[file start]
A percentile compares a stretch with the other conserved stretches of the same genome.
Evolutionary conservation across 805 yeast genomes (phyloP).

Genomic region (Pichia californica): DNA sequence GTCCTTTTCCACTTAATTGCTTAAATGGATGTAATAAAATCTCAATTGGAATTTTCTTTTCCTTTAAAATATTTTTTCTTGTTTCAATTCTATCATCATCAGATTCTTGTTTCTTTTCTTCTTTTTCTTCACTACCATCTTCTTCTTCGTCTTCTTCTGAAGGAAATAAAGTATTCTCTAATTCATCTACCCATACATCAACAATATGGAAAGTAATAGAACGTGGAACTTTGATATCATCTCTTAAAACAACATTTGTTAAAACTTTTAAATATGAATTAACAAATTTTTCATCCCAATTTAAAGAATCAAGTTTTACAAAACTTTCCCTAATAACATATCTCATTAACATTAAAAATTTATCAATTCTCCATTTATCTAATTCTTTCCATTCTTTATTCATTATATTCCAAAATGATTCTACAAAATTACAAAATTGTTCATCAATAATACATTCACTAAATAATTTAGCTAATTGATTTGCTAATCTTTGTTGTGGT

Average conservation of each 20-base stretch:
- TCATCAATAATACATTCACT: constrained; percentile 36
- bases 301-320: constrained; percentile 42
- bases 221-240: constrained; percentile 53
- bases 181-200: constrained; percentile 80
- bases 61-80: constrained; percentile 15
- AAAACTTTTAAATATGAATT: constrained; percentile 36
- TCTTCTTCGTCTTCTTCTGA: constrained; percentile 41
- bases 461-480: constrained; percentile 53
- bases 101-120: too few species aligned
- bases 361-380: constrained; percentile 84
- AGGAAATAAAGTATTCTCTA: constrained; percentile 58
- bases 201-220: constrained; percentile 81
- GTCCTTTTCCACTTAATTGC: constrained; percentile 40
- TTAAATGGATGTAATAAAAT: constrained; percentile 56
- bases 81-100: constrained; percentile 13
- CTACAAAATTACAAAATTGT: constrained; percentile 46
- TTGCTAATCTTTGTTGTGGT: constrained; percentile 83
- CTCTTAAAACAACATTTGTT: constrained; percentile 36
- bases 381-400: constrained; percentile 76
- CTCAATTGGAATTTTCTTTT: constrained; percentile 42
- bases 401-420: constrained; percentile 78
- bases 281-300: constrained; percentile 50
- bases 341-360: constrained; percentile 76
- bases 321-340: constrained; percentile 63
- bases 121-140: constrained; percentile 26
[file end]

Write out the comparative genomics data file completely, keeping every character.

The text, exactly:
A percentile compares a stretch with the other conserved stretches of the same genome.
Evolutionary conservation across 805 yeast genomes (phyloP).

Genomic region (Pichia californica): DNA sequence GTCCTTTTCCACTTAATTGCTTAAATGGATGTAATAAAATCTCAATTGGAATTTTCTTTTCCTTTAAAATATTTTTTCTTGTTTCAATTCTATCATCATCAGATTCTTGTTTCTTTTCTTCTTTTTCTTCACTACCATCTTCTTCTTCGTCTTCTTCTGAAGGAAATAAAGTATTCTCTAATTCATCTACCCATACATCAACAATATGGAAAGTAATAGAACGTGGAACTTTGATATCATCTCTTAAAACAACATTTGTTAAAACTTTTAAATATGAATTAACAAATTTTTCATCCCAATTTAAAGAATCAAGTTTTACAAAACTTTCCCTAATAACATATCTCATTAACATTAAAAATTTATCAATTCTCCATTTATCTAATTCTTTCCATTCTTTATTCATTATATTCCAAAATGATTCTACAAAATTACAAAATTGTTCATCAATAATACATTCACTAAATAATTTAGCTAATTGATTTGCTAATCTTTGTTGTGGT

Average conservation of each 20-base stretch:
- TCATCAATAATACATTCACT: constrained; percentile 36
- bases 301-320: constrained; percentile 42
- bases 221-240: constrained; percentile 53
- bases 181-200: constrained; percentile 80
- bases 61-80: constrained; percentile 15
- AAAACTTTTAAATATGAATT: constrained; percentile 36
- TCTTCTTCGTCTTCTTCTGA: constrained; percentile 41
- bases 461-480: constrained; percentile 53
- bases 101-120: too few species aligned
- bases 361-380: constrained; percentile 84
- AGGAAATAAAGTATTCTCTA: constrained; percentile 58
- bases 201-220: constrained; percentile 81
- GTCCTTTTCCACTTAATTGC: constrained; percentile 40
- TTAAATGGATGTAATAAAAT: constrained; percentile 56
- bases 81-100: constrained; percentile 13
- CTACAAAATTACAAAATTGT: constrained; percentile 46
- TTGCTAATCTTTGTTGTGGT: constrained; percentile 83
- CTCTTAAAACAACATTTGTT: constrained; percentile 36
- bases 381-400: constrained; percentile 76
- CTCAATTGGAATTTTCTTTT: constrained; percentile 42
- bases 401-420: constrained; percentile 78
- bases 281-300: constrained; percentile 50
- bases 341-360: constrained; percentile 76
- bases 321-340: constrained; percentile 63
- bases 121-140: constrained; percentile 26